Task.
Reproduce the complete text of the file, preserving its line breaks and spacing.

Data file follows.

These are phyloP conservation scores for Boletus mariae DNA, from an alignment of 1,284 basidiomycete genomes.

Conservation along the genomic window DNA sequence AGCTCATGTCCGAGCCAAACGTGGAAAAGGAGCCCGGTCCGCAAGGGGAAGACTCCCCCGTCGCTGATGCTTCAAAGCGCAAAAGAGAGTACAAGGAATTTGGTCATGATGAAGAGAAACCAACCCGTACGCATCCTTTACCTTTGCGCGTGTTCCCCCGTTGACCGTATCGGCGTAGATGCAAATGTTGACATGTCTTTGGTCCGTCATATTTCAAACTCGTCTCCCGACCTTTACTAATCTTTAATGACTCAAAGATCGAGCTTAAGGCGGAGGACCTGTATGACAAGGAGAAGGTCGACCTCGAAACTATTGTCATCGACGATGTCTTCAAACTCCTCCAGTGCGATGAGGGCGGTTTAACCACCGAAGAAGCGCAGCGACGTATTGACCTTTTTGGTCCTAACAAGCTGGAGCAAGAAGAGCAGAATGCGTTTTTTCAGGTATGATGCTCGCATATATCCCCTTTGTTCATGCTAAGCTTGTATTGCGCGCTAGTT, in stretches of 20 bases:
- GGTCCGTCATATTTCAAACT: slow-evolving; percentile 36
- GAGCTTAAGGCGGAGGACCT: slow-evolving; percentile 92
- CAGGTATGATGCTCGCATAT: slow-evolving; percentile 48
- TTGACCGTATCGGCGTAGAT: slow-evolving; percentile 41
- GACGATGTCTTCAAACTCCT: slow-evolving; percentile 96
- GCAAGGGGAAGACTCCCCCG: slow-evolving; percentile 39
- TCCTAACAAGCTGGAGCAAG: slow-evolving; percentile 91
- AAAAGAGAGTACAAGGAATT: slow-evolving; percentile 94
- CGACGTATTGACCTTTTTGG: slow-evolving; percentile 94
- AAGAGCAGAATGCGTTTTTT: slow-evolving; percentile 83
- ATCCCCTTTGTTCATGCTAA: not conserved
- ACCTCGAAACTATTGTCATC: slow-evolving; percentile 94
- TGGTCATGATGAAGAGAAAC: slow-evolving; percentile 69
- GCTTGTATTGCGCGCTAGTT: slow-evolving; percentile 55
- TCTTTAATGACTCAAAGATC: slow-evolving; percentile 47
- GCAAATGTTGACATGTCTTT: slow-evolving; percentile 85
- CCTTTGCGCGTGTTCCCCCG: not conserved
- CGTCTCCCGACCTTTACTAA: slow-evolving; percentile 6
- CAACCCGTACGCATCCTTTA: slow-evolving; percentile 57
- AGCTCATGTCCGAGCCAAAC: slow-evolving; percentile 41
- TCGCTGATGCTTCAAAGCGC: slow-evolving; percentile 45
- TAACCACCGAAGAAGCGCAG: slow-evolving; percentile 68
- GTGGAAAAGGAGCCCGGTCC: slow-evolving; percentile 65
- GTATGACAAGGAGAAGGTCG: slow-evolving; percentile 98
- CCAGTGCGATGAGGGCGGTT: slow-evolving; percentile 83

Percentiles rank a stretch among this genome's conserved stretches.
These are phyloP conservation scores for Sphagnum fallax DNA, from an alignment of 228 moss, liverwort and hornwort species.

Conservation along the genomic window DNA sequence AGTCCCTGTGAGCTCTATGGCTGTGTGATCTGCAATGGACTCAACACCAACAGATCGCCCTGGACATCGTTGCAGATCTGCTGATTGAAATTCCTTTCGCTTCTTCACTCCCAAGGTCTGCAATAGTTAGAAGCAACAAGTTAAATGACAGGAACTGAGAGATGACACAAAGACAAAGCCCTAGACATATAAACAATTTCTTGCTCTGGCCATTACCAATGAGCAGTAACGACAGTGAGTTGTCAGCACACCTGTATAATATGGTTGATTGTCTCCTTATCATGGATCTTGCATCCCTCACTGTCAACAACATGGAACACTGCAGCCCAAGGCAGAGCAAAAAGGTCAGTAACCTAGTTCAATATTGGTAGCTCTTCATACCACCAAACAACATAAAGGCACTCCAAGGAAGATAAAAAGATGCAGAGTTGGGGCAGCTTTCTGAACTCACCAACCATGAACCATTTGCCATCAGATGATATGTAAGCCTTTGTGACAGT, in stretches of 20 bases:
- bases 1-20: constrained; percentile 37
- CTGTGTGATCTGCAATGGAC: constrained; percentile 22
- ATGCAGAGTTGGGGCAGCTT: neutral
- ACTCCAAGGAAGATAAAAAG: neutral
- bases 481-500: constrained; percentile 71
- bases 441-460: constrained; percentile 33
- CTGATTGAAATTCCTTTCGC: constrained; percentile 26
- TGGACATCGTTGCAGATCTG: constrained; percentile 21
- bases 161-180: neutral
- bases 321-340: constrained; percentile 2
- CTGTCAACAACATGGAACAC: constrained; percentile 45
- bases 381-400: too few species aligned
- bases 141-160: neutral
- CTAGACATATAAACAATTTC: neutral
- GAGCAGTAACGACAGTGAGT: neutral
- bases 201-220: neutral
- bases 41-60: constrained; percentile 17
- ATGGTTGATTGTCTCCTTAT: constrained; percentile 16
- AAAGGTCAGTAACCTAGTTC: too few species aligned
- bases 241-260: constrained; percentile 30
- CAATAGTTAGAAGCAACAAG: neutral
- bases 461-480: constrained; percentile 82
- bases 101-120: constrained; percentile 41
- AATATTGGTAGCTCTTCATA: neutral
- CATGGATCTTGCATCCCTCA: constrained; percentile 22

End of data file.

These are phyloP conservation scores for Boletus mariae DNA, from an alignment of 1,284 basidiomycete genomes.

Conservation along the genomic window DNA sequence AGCTCATGTCCGAGCCAAACGTGGAAAAGGAGCCCGGTCCGCAAGGGGAAGACTCCCCCGTCGCTGATGCTTCAAAGCGCAAAAGAGAGTACAAGGAATTTGGTCATGATGAAGAGAAACCAACCCGTACGCATCCTTTACCTTTGCGCGTGTTCCCCCGTTGACCGTATCGGCGTAGATGCAAATGTTGACATGTCTTTGGTCCGTCATATTTCAAACTCGTCTCCCGACCTTTACTAATCTTTAATGACTCAAAGATCGAGCTTAAGGCGGAGGACCTGTATGACAAGGAGAAGGTCGACCTCGAAACTATTGTCATCGACGATGTCTTCAAACTCCTCCAGTGCGATGAGGGCGGTTTAACCACCGAAGAAGCGCAGCGACGTATTGACCTTTTTGGTCCTAACAAGCTGGAGCAAGAAGAGCAGAATGCGTTTTTTCAGGTATGATGCTCGCATATATCCCCTTTGTTCATGCTAAGCTTGTATTGCGCGCTAGTT, in stretches of 20 bases:
- GGTCCGTCATATTTCAAACT: slow-evolving; percentile 36
- GAGCTTAAGGCGGAGGACCT: slow-evolving; percentile 92
- CAGGTATGATGCTCGCATAT: slow-evolving; percentile 48
- TTGACCGTATCGGCGTAGAT: slow-evolving; percentile 41
- GACGATGTCTTCAAACTCCT: slow-evolving; percentile 96
- GCAAGGGGAAGACTCCCCCG: slow-evolving; percentile 39
- TCCTAACAAGCTGGAGCAAG: slow-evolving; percentile 91
- AAAAGAGAGTACAAGGAATT: slow-evolving; percentile 94
- CGACGTATTGACCTTTTTGG: slow-evolving; percentile 94
- AAGAGCAGAATGCGTTTTTT: slow-evolving; percentile 83
- ATCCCCTTTGTTCATGCTAA: not conserved
- ACCTCGAAACTATTGTCATC: slow-evolving; percentile 94
- TGGTCATGATGAAGAGAAAC: slow-evolving; percentile 69
- GCTTGTATTGCGCGCTAGTT: slow-evolving; percentile 55
- TCTTTAATGACTCAAAGATC: slow-evolving; percentile 47
- GCAAATGTTGACATGTCTTT: slow-evolving; percentile 85
- CCTTTGCGCGTGTTCCCCCG: not conserved
- CGTCTCCCGACCTTTACTAA: slow-evolving; percentile 6
- CAACCCGTACGCATCCTTTA: slow-evolving; percentile 57
- AGCTCATGTCCGAGCCAAAC: slow-evolving; percentile 41
- TCGCTGATGCTTCAAAGCGC: slow-evolving; percentile 45
- TAACCACCGAAGAAGCGCAG: slow-evolving; percentile 68
- GTGGAAAAGGAGCCCGGTCC: slow-evolving; percentile 65
- GTATGACAAGGAGAAGGTCG: slow-evolving; percentile 98
- CCAGTGCGATGAGGGCGGTT: slow-evolving; percentile 83

Percentiles rank a stretch among this genome's conserved stretches.
These are phyloP conservation scores for Sphagnum fallax DNA, from an alignment of 228 moss, liverwort and hornwort species.

Conservation along the genomic window DNA sequence AGTCCCTGTGAGCTCTATGGCTGTGTGATCTGCAATGGACTCAACACCAACAGATCGCCCTGGACATCGTTGCAGATCTGCTGATTGAAATTCCTTTCGCTTCTTCACTCCCAAGGTCTGCAATAGTTAGAAGCAACAAGTTAAATGACAGGAACTGAGAGATGACACAAAGACAAAGCCCTAGACATATAAACAATTTCTTGCTCTGGCCATTACCAATGAGCAGTAACGACAGTGAGTTGTCAGCACACCTGTATAATATGGTTGATTGTCTCCTTATCATGGATCTTGCATCCCTCACTGTCAACAACATGGAACACTGCAGCCCAAGGCAGAGCAAAAAGGTCAGTAACCTAGTTCAATATTGGTAGCTCTTCATACCACCAAACAACATAAAGGCACTCCAAGGAAGATAAAAAGATGCAGAGTTGGGGCAGCTTTCTGAACTCACCAACCATGAACCATTTGCCATCAGATGATATGTAAGCCTTTGTGACAGT, in stretches of 20 bases:
- bases 1-20: constrained; percentile 37
- CTGTGTGATCTGCAATGGAC: constrained; percentile 22
- ATGCAGAGTTGGGGCAGCTT: neutral
- ACTCCAAGGAAGATAAAAAG: neutral
- bases 481-500: constrained; percentile 71
- bases 441-460: constrained; percentile 33
- CTGATTGAAATTCCTTTCGC: constrained; percentile 26
- TGGACATCGTTGCAGATCTG: constrained; percentile 21
- bases 161-180: neutral
- bases 321-340: constrained; percentile 2
- CTGTCAACAACATGGAACAC: constrained; percentile 45
- bases 381-400: too few species aligned
- bases 141-160: neutral
- CTAGACATATAAACAATTTC: neutral
- GAGCAGTAACGACAGTGAGT: neutral
- bases 201-220: neutral
- bases 41-60: constrained; percentile 17
- ATGGTTGATTGTCTCCTTAT: constrained; percentile 16
- AAAGGTCAGTAACCTAGTTC: too few species aligned
- bases 241-260: constrained; percentile 30
- CAATAGTTAGAAGCAACAAG: neutral
- bases 461-480: constrained; percentile 82
- bases 101-120: constrained; percentile 41
- AATATTGGTAGCTCTTCATA: neutral
- CATGGATCTTGCATCCCTCA: constrained; percentile 22